News Maternity and Birthing

Tennessee Governor Signs Bill Criminalizing Pregnant Women

Emily Crockett

Tennessee Gov. Bill Haslam signed a bill Tuesday that will allow criminal charges against women who struggle with drug dependency during their pregnancy.

Read more of our coverage on the Tennessee pregnancy criminalization law here.

Tennessee Gov. Bill Haslam signed a bill Tuesday that will allow criminal charges against women who struggle with drug dependency during their pregnancy.

The measure will also single out users of illegal street drugs, despite the fact that 41 percent of infants born addicted to drugs in Tennessee have that condition because their mothers are addicted to prescription painkillers.

Reproductive rights advocates had called on Haslam to veto the bill because it will discourage addicted pregnant women from seeking treatment, and is written in such a broad way that it could allow criminal charges for any poor pregnancy outcome, even if a woman is not addicted to drugs.

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The bill is likely to hit Black women the hardest because they are more likely to be reported to authorities for their addiction, even though the rates of substance abuse between white and Black women are about the same.

“Today, the Tennessee governor has made it a crime to carry a pregnancy to term if you struggle with addiction or substance abuse,” said Alexa Kolbi-Molinas, staff attorney with the ACLU Reproductive Freedom Project, in a statement. “This deeply misguided law will force those women who need health care the most into the shadows. Pregnant women with addictions need better access to health care, not jail time.”

As Haslam was deciding whether to sign the bill, White House drug policy czar Michael Botticelli criticized the idea of treating addiction as a crime rather than a disease. While he declined to comment specifically on the Tennessee bill or Haslam’s decision, he did offer pointed commentary on why it’s bad policy to treat drug-addicted pregnant women—or any drug addicts—as criminals rather than patients in need of help.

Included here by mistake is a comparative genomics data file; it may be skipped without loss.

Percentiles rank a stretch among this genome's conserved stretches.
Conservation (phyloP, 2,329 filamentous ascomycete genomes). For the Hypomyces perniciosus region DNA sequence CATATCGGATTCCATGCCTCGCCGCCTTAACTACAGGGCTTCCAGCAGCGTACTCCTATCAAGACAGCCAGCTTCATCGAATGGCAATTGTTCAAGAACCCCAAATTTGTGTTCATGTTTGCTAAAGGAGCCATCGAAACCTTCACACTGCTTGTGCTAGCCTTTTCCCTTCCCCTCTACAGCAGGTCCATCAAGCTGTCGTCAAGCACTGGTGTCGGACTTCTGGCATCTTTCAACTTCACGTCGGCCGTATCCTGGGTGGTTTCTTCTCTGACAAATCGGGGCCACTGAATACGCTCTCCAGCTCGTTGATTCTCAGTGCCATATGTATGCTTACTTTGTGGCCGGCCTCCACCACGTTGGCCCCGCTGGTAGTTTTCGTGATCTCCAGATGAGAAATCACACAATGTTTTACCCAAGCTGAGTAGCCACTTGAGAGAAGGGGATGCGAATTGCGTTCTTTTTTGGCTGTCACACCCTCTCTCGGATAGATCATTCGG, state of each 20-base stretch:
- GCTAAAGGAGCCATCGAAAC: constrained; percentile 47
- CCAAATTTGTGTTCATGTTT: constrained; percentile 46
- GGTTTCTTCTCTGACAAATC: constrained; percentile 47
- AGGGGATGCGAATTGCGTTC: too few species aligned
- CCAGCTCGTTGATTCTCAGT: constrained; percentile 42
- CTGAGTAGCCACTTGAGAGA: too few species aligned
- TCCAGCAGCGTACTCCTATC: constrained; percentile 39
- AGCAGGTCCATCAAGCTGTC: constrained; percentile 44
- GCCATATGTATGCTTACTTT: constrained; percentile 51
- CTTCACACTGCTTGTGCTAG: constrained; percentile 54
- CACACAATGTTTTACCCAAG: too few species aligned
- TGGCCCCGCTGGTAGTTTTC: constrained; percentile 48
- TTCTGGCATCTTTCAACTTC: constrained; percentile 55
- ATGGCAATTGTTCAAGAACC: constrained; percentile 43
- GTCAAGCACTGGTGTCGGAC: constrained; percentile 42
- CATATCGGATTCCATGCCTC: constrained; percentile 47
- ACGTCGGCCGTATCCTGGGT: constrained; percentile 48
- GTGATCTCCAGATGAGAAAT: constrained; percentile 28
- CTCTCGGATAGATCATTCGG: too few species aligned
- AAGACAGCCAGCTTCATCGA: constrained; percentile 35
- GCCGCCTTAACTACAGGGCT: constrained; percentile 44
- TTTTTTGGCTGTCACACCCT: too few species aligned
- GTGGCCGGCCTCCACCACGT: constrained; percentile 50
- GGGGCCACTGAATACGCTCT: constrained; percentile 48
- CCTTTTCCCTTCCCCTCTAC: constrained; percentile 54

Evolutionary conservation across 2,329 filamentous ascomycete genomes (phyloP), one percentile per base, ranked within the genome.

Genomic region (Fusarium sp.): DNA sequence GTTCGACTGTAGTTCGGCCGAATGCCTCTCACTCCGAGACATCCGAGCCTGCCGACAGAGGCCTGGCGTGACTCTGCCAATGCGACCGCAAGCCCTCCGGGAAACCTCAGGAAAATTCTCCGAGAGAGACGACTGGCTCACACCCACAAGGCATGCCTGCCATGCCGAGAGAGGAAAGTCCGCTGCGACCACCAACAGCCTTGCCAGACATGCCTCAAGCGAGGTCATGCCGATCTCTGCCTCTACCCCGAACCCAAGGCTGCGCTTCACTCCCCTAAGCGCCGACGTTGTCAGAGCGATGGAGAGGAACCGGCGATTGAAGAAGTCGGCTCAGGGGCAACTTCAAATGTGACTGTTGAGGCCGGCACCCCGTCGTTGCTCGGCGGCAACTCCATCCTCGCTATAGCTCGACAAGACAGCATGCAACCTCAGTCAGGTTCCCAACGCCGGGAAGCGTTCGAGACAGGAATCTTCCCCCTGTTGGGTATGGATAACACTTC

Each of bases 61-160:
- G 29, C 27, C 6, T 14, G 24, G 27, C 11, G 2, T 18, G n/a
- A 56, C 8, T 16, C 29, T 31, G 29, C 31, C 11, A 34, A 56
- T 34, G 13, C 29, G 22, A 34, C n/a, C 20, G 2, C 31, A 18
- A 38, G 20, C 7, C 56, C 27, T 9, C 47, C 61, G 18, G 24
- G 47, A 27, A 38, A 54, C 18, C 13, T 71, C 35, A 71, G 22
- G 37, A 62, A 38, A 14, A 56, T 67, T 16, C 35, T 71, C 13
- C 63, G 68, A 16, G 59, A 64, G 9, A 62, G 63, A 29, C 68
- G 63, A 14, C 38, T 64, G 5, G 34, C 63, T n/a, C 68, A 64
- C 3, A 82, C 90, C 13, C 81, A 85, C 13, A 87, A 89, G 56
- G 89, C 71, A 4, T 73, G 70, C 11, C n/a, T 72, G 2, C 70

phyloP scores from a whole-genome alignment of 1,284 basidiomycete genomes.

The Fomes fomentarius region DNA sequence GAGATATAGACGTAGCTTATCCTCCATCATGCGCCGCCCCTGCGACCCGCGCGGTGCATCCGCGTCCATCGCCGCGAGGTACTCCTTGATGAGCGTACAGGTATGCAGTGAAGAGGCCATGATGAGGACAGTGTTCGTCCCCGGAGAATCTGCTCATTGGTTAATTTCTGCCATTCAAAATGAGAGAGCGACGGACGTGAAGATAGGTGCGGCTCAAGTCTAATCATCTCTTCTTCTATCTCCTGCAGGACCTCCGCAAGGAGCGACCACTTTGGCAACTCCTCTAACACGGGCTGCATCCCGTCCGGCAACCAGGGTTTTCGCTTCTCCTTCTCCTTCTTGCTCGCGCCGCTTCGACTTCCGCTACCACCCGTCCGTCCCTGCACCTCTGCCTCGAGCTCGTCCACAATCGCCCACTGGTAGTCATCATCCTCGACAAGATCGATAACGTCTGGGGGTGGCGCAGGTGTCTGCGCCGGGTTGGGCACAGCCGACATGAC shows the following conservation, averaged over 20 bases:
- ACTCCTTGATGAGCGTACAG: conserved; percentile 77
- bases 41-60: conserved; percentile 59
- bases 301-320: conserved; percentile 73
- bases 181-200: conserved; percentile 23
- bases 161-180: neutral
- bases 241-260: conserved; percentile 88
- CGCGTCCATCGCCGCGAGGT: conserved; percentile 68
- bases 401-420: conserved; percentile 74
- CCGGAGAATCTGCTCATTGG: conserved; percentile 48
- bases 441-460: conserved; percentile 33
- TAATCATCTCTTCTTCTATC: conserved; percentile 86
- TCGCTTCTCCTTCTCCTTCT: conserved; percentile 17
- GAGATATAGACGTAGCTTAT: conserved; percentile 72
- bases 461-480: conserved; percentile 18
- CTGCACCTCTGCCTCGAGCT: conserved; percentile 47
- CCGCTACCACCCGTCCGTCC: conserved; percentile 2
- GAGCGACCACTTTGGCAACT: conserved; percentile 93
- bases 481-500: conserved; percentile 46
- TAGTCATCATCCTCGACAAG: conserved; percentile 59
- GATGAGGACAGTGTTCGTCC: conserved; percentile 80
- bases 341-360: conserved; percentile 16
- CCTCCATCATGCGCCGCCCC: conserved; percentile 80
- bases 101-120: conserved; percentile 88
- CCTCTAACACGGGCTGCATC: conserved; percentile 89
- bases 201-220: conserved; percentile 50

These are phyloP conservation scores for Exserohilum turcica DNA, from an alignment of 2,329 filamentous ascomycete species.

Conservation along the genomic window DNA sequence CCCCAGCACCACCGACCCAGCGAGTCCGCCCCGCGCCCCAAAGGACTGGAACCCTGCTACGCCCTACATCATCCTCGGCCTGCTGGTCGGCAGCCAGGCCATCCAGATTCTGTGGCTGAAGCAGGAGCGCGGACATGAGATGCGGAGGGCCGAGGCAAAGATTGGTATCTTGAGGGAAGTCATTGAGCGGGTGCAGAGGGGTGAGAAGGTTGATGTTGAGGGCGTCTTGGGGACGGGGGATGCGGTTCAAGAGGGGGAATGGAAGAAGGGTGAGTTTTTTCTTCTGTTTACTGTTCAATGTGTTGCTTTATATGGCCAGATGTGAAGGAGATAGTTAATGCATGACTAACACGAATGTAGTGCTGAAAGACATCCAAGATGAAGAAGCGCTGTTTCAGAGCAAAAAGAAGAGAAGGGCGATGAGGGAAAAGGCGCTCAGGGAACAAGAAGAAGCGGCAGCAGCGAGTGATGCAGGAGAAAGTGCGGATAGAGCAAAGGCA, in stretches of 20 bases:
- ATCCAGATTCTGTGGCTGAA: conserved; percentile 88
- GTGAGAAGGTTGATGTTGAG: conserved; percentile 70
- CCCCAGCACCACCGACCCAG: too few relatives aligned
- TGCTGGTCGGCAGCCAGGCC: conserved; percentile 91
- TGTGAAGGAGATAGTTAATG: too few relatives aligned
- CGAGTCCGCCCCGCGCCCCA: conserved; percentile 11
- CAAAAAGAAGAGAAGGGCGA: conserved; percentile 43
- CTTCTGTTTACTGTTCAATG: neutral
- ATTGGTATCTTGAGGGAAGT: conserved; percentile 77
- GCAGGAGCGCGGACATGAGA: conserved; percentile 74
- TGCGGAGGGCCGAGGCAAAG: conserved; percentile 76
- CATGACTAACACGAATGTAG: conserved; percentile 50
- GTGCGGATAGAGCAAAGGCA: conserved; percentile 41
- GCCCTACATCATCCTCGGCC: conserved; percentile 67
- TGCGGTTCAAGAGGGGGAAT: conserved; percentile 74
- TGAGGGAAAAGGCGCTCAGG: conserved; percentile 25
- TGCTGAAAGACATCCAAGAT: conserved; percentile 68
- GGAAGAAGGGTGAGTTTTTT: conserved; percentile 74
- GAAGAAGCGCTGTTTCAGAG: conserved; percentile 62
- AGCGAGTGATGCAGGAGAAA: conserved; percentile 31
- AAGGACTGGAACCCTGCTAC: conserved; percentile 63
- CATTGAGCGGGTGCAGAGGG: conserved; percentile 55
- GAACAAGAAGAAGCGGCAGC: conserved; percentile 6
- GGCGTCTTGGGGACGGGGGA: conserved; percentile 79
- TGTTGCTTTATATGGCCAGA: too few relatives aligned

“What’s important is that we create environments where we’re really diminishing the stigma and the barriers, particularly for pregnant women, who often have a lot of shame and guilt about their substance abuse disorders,” Botticelli said during a tour of the neonatal intensive-care unit of Vanderbilt’s Monroe Carell Jr. Children’s Hospital. “We know that it’s usually a much more effective treatment and less costly to our taxpayers if we make sure that we’re treating folks.”

Advocates praised Botticelli’s remarks, which were seen as an unusual but welcome gesture from an administration official. “We are very pleased that the White House is speaking out in a way that might actually discourage the expansion of the war on drugs, in general and when it comes to pregnant women,” Lynn Paltrow, executive director of National Advocates for Pregnant Women, told Rewire. 

Botticelli has not responded to a request for comment at publication time as to whether the White House Office of National Drug Control Policy will take action to protect pregnant women from the effects of this bill.

Tennessee got rid of its criminalization policies towards drug-addicted pregnant women two years ago and last year passed the Safe Harbor Act, which incentivized women to get into treatment programs by guaranteeing that they would not lose custody of their children by doing so. But now prosecutors can resume bringing criminal charges, and the maximum penalty under the new bill could conceivably be 15 years for aggravated assault.

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